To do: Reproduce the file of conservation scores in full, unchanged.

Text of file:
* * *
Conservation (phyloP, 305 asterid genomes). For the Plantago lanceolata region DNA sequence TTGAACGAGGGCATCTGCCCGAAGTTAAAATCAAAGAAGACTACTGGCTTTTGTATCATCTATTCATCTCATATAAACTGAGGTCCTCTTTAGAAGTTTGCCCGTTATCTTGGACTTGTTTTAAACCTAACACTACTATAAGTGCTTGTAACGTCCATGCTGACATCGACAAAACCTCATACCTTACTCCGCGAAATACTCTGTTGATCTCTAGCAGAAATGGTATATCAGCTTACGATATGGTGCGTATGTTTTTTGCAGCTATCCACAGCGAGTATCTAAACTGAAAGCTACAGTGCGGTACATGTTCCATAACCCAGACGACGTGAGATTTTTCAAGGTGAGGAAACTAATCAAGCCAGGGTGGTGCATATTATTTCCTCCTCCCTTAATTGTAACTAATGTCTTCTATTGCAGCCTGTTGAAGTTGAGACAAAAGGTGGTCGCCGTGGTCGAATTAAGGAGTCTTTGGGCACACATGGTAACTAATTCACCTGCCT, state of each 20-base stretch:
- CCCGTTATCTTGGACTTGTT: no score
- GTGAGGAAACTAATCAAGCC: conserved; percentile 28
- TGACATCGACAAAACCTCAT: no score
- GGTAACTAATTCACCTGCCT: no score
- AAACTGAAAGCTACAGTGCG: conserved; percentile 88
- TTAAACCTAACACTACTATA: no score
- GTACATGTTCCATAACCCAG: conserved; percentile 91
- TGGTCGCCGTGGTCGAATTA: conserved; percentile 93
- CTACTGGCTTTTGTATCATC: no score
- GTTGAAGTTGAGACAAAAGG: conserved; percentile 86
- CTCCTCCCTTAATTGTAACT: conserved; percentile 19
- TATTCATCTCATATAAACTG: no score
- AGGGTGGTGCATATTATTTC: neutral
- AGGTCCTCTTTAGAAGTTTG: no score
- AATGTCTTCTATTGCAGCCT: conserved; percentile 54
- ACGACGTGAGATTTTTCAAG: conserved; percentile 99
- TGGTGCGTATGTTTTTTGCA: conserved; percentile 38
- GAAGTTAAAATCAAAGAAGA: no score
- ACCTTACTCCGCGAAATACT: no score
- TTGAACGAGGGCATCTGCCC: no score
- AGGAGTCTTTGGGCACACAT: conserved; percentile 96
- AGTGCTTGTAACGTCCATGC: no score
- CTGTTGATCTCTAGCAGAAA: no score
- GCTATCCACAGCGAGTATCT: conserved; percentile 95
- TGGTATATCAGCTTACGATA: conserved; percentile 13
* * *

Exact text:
Conservation (phyloP, 305 asterid genomes). For the Plantago lanceolata region DNA sequence TTGAACGAGGGCATCTGCCCGAAGTTAAAATCAAAGAAGACTACTGGCTTTTGTATCATCTATTCATCTCATATAAACTGAGGTCCTCTTTAGAAGTTTGCCCGTTATCTTGGACTTGTTTTAAACCTAACACTACTATAAGTGCTTGTAACGTCCATGCTGACATCGACAAAACCTCATACCTTACTCCGCGAAATACTCTGTTGATCTCTAGCAGAAATGGTATATCAGCTTACGATATGGTGCGTATGTTTTTTGCAGCTATCCACAGCGAGTATCTAAACTGAAAGCTACAGTGCGGTACATGTTCCATAACCCAGACGACGTGAGATTTTTCAAGGTGAGGAAACTAATCAAGCCAGGGTGGTGCATATTATTTCCTCCTCCCTTAATTGTAACTAATGTCTTCTATTGCAGCCTGTTGAAGTTGAGACAAAAGGTGGTCGCCGTGGTCGAATTAAGGAGTCTTTGGGCACACATGGTAACTAATTCACCTGCCT, state of each 20-base stretch:
- CCCGTTATCTTGGACTTGTT: no score
- GTGAGGAAACTAATCAAGCC: conserved; percentile 28
- TGACATCGACAAAACCTCAT: no score
- GGTAACTAATTCACCTGCCT: no score
- AAACTGAAAGCTACAGTGCG: conserved; percentile 88
- TTAAACCTAACACTACTATA: no score
- GTACATGTTCCATAACCCAG: conserved; percentile 91
- TGGTCGCCGTGGTCGAATTA: conserved; percentile 93
- CTACTGGCTTTTGTATCATC: no score
- GTTGAAGTTGAGACAAAAGG: conserved; percentile 86
- CTCCTCCCTTAATTGTAACT: conserved; percentile 19
- TATTCATCTCATATAAACTG: no score
- AGGGTGGTGCATATTATTTC: neutral
- AGGTCCTCTTTAGAAGTTTG: no score
- AATGTCTTCTATTGCAGCCT: conserved; percentile 54
- ACGACGTGAGATTTTTCAAG: conserved; percentile 99
- TGGTGCGTATGTTTTTTGCA: conserved; percentile 38
- GAAGTTAAAATCAAAGAAGA: no score
- ACCTTACTCCGCGAAATACT: no score
- TTGAACGAGGGCATCTGCCC: no score
- AGGAGTCTTTGGGCACACAT: conserved; percentile 96
- AGTGCTTGTAACGTCCATGC: no score
- CTGTTGATCTCTAGCAGAAA: no score
- GCTATCCACAGCGAGTATCT: conserved; percentile 95
- TGGTATATCAGCTTACGATA: conserved; percentile 13